Framework for action


For the Implementation of the International Strategy for Disaster Reduction (ISDR)
June, 2001




2.1 ISDR's Vision
2.2 Public Awareness
2.3 Commitment by Public Authorities
2.4 Multidisciplinary and Inter-sectoral Partnerships and Networking
2.5 Scientific Knowledge
The Inter-Agency Task Force
    - Functions and responsibilities as set out in Secretary-General’s report A/54/497
    - Working groups
    - Initiatives
    - Activities by individual Task Force members
The secretariat of the ISDR
    - Functions and responsibilities as set out in Secretary-General’s report A/54/497
    - ISDR funding
    - Annual strategic plans of action




In many parts of the world, disasters caused by natural hazards such as earthquakes, floods, landslides, drought, wildfires, tropical cyclones and associated storm surges, tsunami and volcanic eruptions have exacted a heavy toll in terms of the loss of human lives and the destruction of economic and social infrastructure, not to mention their negative impact on already fragile ecosystems. Indeed, the period between 1960 and 2000, witnessed a significant increase in the occurrence, severity and intensity of disasters, especially during the 1990s. This trend poses a major threat to sustainable development and therefore urgently needs to be addressed by the international community.
While natural hazards will continue to exist, human action can either increase or reduce the vulnerability of societies to these hazards and related technological and environmental disasters by focusing on socio-economic factors determining such vulnerability. For example, population growth as well as changing demographic and economic patterns, which have led to uncontrolled urbanization, together with widespread poverty have forced large numbers of people to live in disaster-prone areas and badly constructed shelters, thus increasing vulnerability. On the other hand, there is considerable scope for the reduction of risk through the application of disaster prevention and mitigation efforts based, for instance, on modern forecasting technology. Also, the development of early warning systems as well as improved land use planning and building practices can make a considerable difference, provided that societies ensure the application of these practices in a manner consistent with the needs of sustainable development.

These considerations led the international community to launch the International Decade for Natural Disaster Reduction (IDNDR, 1990 - 1999) in order to increase awareness of the importance of disaster reduction. The experience of the Decade has prompted a major conceptual shift from disaster response to disaster reduction underscoring the crucial role of human action. 

The emphasis on disaster response, the main area of focus in the past, has absorbed significant amounts of resources, which would normally be allocated to development efforts. If this trend were to continue, the coping capacities of societies in both developed and developing countries are likely to be overwhelmed. Under these circumstances, a practical alternative is to promote and support an international disaster reduction strategy, and initiatives carried out within this framework, to enable societies to become resilient to the negative impact of natural hazards and related environmental and technological disasters. The International Strategy for Disaster Reduction (ISDR), as the successor arrangement to the IDNDR, is set up to respond to this need by proceeding from disaster response to the management of risk through the integration of risk reduction into sustainable development.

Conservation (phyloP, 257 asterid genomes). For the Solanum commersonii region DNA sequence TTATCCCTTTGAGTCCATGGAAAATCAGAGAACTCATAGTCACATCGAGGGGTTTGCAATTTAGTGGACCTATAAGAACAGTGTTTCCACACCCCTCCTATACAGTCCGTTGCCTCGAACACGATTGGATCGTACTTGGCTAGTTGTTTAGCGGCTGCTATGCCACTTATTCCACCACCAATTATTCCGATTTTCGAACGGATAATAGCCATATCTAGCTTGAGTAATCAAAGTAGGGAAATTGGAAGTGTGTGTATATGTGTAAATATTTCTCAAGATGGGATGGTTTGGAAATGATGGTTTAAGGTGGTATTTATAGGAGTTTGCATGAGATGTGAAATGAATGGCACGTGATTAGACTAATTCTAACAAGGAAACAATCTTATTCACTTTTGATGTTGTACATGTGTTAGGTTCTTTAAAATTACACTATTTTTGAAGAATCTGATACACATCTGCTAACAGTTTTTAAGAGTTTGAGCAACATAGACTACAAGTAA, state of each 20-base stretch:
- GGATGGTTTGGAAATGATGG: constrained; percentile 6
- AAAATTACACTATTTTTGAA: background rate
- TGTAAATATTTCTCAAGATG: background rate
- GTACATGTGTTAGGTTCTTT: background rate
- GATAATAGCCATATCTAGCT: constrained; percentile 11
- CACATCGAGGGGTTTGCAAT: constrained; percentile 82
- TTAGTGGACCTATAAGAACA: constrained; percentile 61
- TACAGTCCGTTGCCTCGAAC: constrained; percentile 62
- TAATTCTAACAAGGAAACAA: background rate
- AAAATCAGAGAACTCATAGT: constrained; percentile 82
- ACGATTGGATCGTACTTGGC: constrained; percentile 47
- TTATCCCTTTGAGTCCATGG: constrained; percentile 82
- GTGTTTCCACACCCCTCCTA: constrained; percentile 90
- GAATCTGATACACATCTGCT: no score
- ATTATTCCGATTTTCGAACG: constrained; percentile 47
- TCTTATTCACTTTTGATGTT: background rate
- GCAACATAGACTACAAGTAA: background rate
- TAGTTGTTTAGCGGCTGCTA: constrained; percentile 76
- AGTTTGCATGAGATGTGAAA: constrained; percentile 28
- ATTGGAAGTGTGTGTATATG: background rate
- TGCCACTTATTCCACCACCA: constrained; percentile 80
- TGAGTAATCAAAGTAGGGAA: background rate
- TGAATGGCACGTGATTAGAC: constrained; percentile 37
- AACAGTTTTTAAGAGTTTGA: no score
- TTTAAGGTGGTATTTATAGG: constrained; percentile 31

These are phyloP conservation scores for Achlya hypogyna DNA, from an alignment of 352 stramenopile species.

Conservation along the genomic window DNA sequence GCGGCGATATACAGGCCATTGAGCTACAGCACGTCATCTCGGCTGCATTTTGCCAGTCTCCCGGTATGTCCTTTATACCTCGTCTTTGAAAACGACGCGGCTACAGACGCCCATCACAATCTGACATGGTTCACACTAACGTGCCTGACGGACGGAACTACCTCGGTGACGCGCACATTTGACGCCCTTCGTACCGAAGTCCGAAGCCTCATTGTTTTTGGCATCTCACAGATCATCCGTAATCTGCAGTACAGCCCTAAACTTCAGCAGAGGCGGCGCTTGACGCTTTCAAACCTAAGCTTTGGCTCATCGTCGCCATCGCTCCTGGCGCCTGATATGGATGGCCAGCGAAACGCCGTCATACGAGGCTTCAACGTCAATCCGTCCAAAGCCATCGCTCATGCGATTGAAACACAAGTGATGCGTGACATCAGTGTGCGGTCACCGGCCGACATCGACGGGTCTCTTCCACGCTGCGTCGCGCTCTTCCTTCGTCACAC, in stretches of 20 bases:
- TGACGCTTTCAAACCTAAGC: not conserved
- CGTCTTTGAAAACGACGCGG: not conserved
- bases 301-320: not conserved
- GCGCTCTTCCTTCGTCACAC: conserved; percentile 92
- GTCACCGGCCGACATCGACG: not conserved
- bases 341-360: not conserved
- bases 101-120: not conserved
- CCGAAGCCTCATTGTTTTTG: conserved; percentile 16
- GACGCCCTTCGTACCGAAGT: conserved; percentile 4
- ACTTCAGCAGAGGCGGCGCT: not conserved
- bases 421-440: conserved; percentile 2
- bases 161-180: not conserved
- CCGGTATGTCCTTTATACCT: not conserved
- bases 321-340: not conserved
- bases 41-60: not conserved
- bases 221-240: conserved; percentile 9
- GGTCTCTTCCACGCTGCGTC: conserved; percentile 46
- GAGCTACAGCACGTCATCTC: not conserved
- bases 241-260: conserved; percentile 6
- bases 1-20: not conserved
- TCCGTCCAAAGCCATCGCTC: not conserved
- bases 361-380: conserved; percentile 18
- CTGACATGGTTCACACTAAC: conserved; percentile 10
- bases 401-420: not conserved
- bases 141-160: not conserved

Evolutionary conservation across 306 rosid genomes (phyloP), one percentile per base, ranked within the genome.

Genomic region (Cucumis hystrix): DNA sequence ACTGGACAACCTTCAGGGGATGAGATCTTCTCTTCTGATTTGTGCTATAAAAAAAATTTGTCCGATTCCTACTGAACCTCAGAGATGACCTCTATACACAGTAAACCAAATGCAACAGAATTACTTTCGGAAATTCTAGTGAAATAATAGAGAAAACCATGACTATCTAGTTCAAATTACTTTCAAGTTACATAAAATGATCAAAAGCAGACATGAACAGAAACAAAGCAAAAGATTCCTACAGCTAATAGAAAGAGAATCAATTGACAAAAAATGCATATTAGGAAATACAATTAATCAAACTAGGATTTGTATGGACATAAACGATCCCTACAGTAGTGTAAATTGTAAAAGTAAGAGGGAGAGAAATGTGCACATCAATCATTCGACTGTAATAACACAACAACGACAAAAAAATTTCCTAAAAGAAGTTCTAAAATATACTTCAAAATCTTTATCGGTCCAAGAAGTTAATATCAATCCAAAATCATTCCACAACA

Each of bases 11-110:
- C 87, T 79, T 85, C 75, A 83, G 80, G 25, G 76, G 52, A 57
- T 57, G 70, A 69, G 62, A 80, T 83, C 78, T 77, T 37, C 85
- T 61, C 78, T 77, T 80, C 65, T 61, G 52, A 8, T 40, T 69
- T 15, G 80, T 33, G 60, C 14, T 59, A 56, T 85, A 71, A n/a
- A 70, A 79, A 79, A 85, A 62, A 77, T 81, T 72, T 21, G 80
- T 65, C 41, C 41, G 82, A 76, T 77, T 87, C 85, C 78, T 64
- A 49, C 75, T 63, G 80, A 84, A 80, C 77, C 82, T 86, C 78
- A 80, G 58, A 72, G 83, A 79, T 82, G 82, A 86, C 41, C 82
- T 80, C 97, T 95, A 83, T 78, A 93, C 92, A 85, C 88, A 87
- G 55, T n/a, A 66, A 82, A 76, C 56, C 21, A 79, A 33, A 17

Since disaster prevention and disaster reduction are often used interchangeably, the nature of the relationship between these two concepts should be clarified. In the more restrictive sense of the term, disaster prevention can be seen as the adoption of measures aimed at avoiding disasters, which, unfortunately, is not always possible. On the other hand, disaster reduction in the narrow sense of the word refers to measures to reduce or limit the severity of disasters. However, in the broader sense of the word, disaster reduction involves all measures designed to avoid or limit the adverse impact of natural hazards and related environmental and technological disasters. Viewed in these terms, disaster reduction includes disaster prevention and, as the name of the Strategy suggests, is used here as the all-encompassing concept.

The Framework for Action embodied in this document reflects the conceptual underpinnings of the ISDR and identifies the supporting institutional arrangements based on resolutions of the United Nations Economic and Social Council (ECOSOC) and General Assembly (GA), as well as on decisions of the Inter-Agency Task Force for Disaster Reduction (IATF).

It should be noted that the present Framework for Action is part of an evolving process reflecting changes and emerging trends in the field of disaster reduction and will therefore be reviewed on a regular basis in order to fully respond to needs and constraints arising over time.